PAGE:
An interesting item on today’s Port Commissioners Agenda is the potential acquisition of 29,000 acres of submerged lands by the Port, from the State Lands Commission. This area is also known as the “donut hole” in San Diego Bay. It includes the non-Port jurisdiction waterway and channel of San Diego Bay. The benefit to the Port is the ability to deal exclusively with Port tenants wishing to enlarge their current operations and to expand environmental mitigation lands. This process has just begun with the public and the State.
Have you noticed the Dole Banana ship in the harbor? It arrives on Sunday and leaves on Tuesday. Almost 2 billion bananas are delivered every year through San Diego. That is over 500 containers per week off-loaded, which results in 100 containers per week being trucked out of the Tenth Avenue Terminal complex. Last week, a Princess Cruise boat was closely following the Dole Banana boat out of the harbor … there’s gotta be a great caption for that picture!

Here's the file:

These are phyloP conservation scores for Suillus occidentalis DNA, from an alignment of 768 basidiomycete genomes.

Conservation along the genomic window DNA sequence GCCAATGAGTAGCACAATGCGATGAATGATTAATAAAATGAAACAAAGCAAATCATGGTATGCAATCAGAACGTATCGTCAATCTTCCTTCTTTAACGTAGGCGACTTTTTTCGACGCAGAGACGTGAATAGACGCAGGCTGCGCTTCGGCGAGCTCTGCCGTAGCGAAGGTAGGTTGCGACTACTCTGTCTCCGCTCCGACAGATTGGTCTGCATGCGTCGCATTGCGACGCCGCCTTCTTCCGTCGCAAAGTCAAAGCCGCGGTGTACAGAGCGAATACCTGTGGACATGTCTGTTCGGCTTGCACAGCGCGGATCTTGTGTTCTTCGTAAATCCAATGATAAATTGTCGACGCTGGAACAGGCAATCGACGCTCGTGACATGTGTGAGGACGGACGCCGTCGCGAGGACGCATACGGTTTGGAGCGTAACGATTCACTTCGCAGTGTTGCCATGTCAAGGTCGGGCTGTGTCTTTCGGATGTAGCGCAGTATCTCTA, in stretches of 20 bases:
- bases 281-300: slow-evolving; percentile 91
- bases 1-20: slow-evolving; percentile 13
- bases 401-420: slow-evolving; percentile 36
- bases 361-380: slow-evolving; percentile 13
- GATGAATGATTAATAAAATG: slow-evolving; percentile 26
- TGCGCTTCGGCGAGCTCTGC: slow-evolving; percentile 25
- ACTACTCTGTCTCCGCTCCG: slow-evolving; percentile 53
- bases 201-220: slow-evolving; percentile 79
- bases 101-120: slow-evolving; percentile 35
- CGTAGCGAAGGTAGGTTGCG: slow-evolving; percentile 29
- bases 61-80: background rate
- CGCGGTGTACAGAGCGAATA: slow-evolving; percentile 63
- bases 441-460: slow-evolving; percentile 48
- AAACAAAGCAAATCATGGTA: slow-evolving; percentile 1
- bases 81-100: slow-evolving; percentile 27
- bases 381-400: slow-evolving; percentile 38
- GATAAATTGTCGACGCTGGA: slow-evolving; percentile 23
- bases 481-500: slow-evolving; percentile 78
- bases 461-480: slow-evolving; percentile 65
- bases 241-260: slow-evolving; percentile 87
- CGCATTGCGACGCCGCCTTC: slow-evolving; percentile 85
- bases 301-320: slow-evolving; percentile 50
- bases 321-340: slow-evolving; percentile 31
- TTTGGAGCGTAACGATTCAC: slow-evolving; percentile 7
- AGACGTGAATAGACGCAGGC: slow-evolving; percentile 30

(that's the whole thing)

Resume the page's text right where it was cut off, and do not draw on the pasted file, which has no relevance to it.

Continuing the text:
Have you dialed back your watering times for your landscape irrigation? Governor Brown has just called for 25% mandatory water conservation in the wake of an ongoing 4 year drought. Denise Vetter, the Sr. Public Information Officer from the San Diego County Water Authority (SDCWA), shared valuable information with s this morning regarding San Diego’s water usage and the need for conservation. The good news is San Diego has been actively pursuing water conservation over the past 4 years and is in a better condition to meet this conservation requirement than many other water agencies.
“In 1990, San Diego used 641k ac-ft of water for a population of 2.4 million people,” she told us. (This equates to approximately 240 gallons per person per day.) “In 2014, San Diego used 566k ac-ft and the population grew to 3.1 million,” she continued. (This water use is equivalent to 163 gallons per person per day, a 32% reduction!) But the goal is still another 10% reduction, to get us in line with a 25% overall reduction from our 2013 water usage the Governor has mandated.